|Source // Wikipedia|
I haven't ever played Jetpac, but I've seen it mentioned often enough to know about it. I don't remember where I first heard about it though, or in what context, or why, but none of that matters when we're approaching it with a clean slate, and finally playing it.
As you can tell, it features a jetpack, and as is often the case in life, the jetpack in Jetpac can be found on the back of an astronaut. It's a space game, yay! At least it doesn't involve shooting.
|Source // Moby Games|
It involves shooting! But it's optional, if you're good at dodging, because your main objectives are to firstly rebuild your ship, and secondly refuel it so that you can be on your way. All the way to the next level to refuel again. And leave again. And maybe rebuild again. Then refuel again. It's a bit repetitive, is Jetpac.
It's not all copy paste though, as enemies and bonus items that you come across change from stage to stage, both visually and in their movement, as does the spaceship you're rebuilding. You might argue that's not good enough, but I'd argue that it doesn't need to be, if the gameplay can keep your attention.
And it can. You have three directions of movement, left, right and up, with down being handled by the gravity of the physics model. It's like a friendlier version of Lunar Lander, in that you don't have to make incredibly precise movements, but a little thought before making a move - and a shoot button if you need it - makes your life a little easier.
Your first step is to pick up the pieces of your ship and fly over the base of it - at any height, strangely - where you'll automatically drop the piece down and build up your rocket. It's dead simple, it takes no thought, but mix it in with learning the controls and avoiding enemies and you've got yourself a game,
Once you've miraculously built your ship (tens of thousands of people put it together over years on the ground, you slap it together in space without so much as a spanner), it's time to refuel it via fuel drops. They won't spawn until there's a ship to be fuelled and they won't always fall in the friendliest of places for you, so you'll have to navigate/fight your way to them, where once again you just need to fly them over to your ship. Do this a few times and your ship is ready to blast off into the next level.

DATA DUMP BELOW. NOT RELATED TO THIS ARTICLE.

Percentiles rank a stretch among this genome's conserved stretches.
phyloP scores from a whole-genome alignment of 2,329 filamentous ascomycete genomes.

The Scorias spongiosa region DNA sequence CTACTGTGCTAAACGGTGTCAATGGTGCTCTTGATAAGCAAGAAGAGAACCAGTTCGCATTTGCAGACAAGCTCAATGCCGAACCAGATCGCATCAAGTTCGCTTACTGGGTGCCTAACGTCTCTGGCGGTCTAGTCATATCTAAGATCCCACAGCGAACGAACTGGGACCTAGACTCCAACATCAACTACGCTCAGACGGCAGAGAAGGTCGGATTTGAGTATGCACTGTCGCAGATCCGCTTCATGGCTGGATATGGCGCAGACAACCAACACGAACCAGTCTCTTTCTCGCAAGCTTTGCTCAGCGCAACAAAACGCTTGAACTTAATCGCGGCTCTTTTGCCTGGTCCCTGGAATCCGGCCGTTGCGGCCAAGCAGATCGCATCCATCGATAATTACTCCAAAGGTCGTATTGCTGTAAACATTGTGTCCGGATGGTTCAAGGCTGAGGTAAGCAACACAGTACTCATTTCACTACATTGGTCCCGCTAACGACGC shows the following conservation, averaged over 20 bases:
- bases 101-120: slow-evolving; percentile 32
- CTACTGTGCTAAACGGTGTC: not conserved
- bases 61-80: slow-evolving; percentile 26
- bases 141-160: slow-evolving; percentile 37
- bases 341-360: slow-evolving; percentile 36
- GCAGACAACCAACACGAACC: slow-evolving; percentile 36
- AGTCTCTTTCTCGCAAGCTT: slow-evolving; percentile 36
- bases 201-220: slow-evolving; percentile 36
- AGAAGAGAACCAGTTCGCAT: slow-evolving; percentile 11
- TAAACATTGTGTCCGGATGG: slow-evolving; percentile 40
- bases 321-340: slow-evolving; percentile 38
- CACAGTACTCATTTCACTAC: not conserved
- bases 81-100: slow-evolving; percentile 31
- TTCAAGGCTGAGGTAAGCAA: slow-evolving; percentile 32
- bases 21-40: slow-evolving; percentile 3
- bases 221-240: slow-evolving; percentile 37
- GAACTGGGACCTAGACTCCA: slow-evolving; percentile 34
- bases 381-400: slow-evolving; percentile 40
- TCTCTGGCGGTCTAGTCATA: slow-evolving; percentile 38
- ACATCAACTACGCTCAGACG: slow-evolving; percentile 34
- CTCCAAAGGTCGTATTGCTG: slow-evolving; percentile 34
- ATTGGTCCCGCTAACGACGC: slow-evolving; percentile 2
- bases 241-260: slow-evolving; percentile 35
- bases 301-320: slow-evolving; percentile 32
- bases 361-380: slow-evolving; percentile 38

Every four levels you'll be building a new ship, the enemies cycle through over the course of eight levels. You just keep going for that high score, all the while wondering just where all these supplies are coming from and what is this jetpack powered by. If we're going by the sound effects, I think there should be a few empty tins of beans floating around the place...
That's all there is to it. Jetpac is as simple as they come, seemingly, and it's the simple ones that people keep playing over and over and over. It only took me a minute to get used to the controls, a few minutes more to not suck so much, then it was just a matter of how long it could hold my interest, or how long I could last without making a schoolboy error.
It's freely available online for a quick game, there's no reason to not play it. It won't blow you out of this world, but it'll be a nice way to pass the time. That's what gaming's about. Sometimes.
Strong sales brought in £1 million for the developers who, if their names aren't familiar to you below, would later go on to establish Rare. We'll be seeing a few games from Rare as this list goes on...
Jetpac, developed by Tim and Chris Stamper, first released in 1983.
Version played: ZX Spectrum, 1983, via Flash remake.